John Hall is a very busy man this year. The south shore music promoter and booking agent has his usual round up of music events scheduled. AquaPalooza, Soundwaves, Green Harbor Roots Festival, and North River Blues Festival are the events he books, manages, and promotes using his Rhythm Room Entertainment company as his professional office.
When asked how he feels about approaching another summer of music events after more than 20 years of doing this Hall said “I love it.” He’s looking forward to it. “I feel better about this line up this summer than,” he couldn’t finish his sentence due to excitement. “I’m very happy. I’m probably the happiest I’ve ever been with the schedule that’s coming up.”
Hall’s first major event will be AquaPalooza on July 15th, a live music boat event in Boston Harbor surrounded by several boats. AquaPalooza is sponsored by boat manufacturer Sea Ray, and it takes place all over the country, including in the Great Lakes, any place where there is a marina near their boat dealerships. “It’s good all the way around,” Hall said. “It doesn’t really cost a lot. We don’t have any complaints out of those seven hundred boats in the harbor.”
“For AquaPalooza, I have Roger Ceresi’s All Stars,” Hall continued, “and a band from the south shore called Super Fly. They’re a horn band. Super Fly will open up, the The Rampage Trio, then Roger Ceresi.”
On Saturday, July 29, Hall will present his other music boat cruise event on Boston Harbor, Soundwaves. The boat leaves Rowes Wharf at noon and returns at 5:45 p.m. Traditionally a blues event, Hall has been changing up this year’s SoundWave format. Hall has booked for the cruise folk-rockers Aldous Collins Band, a reggae band called JSN lead by Jason Dick, and in the blues category is Eddie Scheer’s All Stars. The All Stars will feature Lisa Marie, Rick Russell, John Juxo, and Randy Bramwell.
“My girlfriend Ellie called Aldous Collins Band the best dance band she ever danced to,” Hall said. JSN got onto the schedule for SoundWaves because Hall was considering a reggae festival on the boat. But, one of the intended reggae bands decided they didn’t want to do it. “I asked Eddie Scheer, and he said yes, so it’s a gumbo of music, reggae, blues, and dance music,” Hall said.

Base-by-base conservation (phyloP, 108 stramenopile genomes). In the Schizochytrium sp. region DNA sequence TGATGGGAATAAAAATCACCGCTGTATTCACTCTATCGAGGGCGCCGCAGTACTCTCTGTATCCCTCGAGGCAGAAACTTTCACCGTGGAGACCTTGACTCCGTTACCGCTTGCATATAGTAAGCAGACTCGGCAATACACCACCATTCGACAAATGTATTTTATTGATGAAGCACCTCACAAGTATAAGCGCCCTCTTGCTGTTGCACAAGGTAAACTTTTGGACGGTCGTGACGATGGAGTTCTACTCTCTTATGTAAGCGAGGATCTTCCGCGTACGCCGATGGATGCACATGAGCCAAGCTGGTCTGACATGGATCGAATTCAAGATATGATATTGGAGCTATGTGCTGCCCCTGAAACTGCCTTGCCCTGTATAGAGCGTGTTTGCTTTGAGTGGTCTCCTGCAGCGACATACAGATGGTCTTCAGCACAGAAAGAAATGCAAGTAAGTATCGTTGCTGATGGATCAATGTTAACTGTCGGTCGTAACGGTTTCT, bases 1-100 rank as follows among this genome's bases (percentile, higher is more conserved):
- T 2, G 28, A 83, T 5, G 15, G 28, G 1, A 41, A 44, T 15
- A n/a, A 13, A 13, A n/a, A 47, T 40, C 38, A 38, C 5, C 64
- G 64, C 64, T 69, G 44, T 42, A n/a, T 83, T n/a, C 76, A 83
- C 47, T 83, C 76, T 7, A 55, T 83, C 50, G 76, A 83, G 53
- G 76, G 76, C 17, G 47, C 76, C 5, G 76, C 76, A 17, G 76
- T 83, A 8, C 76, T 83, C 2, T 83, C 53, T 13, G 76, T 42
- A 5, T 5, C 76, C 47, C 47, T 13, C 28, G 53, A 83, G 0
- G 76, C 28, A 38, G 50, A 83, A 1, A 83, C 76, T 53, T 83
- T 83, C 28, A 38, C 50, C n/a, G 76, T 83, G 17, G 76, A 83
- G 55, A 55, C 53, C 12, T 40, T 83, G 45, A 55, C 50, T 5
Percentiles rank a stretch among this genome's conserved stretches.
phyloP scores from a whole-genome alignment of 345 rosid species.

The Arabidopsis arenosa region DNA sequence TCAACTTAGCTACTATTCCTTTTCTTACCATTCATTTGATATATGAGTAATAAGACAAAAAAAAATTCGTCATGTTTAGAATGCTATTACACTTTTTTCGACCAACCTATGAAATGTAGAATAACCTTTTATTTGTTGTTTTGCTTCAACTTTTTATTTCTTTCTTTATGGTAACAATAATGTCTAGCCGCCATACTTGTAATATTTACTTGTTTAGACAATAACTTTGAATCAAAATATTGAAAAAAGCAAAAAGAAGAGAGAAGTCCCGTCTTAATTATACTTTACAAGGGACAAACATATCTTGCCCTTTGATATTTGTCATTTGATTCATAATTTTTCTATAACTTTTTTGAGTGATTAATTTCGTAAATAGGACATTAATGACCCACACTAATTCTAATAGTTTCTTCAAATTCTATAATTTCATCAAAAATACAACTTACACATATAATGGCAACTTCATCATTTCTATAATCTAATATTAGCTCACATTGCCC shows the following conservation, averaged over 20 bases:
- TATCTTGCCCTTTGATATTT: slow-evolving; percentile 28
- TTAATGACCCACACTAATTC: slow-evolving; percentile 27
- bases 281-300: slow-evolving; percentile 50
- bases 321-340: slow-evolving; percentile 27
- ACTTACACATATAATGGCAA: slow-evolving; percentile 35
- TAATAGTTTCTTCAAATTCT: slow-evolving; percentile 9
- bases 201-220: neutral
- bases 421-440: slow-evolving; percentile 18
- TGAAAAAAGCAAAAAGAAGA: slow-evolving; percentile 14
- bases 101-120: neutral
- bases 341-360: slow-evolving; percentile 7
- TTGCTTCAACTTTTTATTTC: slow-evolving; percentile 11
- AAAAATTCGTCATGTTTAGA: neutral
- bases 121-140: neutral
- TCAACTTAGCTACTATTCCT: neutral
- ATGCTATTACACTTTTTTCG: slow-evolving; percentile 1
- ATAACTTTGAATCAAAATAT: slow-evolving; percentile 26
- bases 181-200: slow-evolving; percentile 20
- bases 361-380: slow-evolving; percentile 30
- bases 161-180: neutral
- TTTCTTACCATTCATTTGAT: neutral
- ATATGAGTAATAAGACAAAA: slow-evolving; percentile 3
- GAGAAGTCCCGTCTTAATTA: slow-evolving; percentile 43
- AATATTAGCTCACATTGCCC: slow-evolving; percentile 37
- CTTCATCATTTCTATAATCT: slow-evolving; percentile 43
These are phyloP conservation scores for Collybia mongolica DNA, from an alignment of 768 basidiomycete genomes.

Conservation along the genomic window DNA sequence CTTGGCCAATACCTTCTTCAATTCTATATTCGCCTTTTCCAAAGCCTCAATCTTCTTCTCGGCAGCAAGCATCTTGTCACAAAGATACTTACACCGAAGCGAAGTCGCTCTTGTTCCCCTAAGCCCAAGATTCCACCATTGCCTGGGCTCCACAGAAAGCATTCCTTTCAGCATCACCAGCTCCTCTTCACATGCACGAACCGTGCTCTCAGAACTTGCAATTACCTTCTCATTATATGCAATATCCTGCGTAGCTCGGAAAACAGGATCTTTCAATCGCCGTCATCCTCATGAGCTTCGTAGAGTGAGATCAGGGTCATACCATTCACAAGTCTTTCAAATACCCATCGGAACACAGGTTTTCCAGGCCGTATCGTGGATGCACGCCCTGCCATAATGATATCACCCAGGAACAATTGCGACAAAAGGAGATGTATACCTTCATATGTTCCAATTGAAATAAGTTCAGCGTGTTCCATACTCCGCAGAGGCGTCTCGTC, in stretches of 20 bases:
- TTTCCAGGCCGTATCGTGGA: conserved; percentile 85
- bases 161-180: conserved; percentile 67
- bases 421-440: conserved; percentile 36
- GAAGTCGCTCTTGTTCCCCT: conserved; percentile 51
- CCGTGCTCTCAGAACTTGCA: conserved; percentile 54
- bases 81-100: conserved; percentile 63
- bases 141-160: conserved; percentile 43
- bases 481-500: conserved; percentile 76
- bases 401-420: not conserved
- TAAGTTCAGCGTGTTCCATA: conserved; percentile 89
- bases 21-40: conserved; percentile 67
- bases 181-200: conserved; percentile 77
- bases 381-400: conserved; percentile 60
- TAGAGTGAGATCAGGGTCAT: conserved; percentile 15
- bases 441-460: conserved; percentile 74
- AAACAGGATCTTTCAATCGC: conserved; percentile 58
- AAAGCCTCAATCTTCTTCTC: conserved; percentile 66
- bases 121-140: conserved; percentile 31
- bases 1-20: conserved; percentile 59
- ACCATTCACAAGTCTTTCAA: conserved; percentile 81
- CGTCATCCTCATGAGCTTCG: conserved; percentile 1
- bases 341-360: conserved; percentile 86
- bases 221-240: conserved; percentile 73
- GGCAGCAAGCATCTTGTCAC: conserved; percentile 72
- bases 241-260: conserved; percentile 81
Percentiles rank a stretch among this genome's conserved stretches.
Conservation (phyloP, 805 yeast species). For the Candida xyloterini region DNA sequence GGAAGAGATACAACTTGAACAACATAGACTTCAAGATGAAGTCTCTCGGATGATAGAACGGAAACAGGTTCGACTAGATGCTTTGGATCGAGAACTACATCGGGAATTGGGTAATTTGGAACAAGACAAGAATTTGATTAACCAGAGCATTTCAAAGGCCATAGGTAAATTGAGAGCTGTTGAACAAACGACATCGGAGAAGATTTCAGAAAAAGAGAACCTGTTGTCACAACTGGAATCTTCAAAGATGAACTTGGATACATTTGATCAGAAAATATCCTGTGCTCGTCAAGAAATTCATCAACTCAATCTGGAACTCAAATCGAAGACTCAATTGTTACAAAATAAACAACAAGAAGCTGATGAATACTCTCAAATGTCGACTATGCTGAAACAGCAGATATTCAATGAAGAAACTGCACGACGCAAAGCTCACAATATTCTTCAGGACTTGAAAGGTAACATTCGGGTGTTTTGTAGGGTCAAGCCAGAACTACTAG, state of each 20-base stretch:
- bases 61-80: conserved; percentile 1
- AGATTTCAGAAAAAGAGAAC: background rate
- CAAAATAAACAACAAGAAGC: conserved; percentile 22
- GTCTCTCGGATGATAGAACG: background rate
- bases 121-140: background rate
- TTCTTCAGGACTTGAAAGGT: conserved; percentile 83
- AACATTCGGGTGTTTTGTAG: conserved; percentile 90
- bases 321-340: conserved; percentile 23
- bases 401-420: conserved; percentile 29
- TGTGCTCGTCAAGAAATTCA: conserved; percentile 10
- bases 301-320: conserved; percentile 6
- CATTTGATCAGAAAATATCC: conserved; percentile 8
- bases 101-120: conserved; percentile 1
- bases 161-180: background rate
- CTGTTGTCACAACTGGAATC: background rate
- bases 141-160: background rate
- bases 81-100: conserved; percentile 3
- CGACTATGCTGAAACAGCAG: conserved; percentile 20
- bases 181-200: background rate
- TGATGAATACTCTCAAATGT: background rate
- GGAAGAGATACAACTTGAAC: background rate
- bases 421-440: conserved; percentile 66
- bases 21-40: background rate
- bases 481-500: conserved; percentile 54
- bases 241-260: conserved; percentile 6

Hall and Scheer have a business relationship that goes back at least 20 years. “I think Eddie is one of the most charismatic singers in Boston and I think Aldous is too,” Hall said. “The two together on the same boat that day is going to be pretty exciting.”
Coming up on Saturday, August 20 is the Green Harbor Roots Festival held at the Marshfield Fair in Marshfield, Massachusetts. The line up is Aldous Collins Band, JSN, Mighty Mystic, Milk & Bones, and Steve Tobias band. The Rampage Trio will be on the side stage. Mighty Mystic is a reggae band leader. Milk & Bones is a south shore rock band featuring Domenic Micarelli. Steve Tobias Band is lead by guitarist Steve Tobias who plays a lot of area jams.
“I always put in local bands,” Hall said. “Out of the six bands that are opening up the festivals, only one has played there before, Tim Gartland at the blues festivals. All the other bands are new. I like having local different local bands supporting local music. I always make sure I have a couple of local bands to open up.”
Side stage band The Rampage Trio, lead by guitarist-vocalist-songwriter Brian Owens, will be the glue that holds together the continuity of live music. “Brian is a task master,” Hall said. “I don’t see his guys roaming off between sets. That’s the biggest thing. They have to be there ready to go when the band stops on the first stage. I need someone that is responsible to make sure they do that. There’s a lot of band leaders that are a little bit loose. That’s the whole idea of having a side stage, instantly when one band is finished another starts up so there’s no lapse in music.”
Hall likes to have a mix of genres for the Green Harbor Roots Festival in which all of the bands tie into a roots theme. “The reason I started (the roots festival a week before the North River Blues Festival) was a non blues band asked me to put them in the lineup. They said to me ‘We can play ‘Sweet Home Chicago,’ and I was like ‘Oh my God.’ So, I started the roots festival specifically to have different kinds of music. I’ve had Cajun, reggae, Americana, country and western. “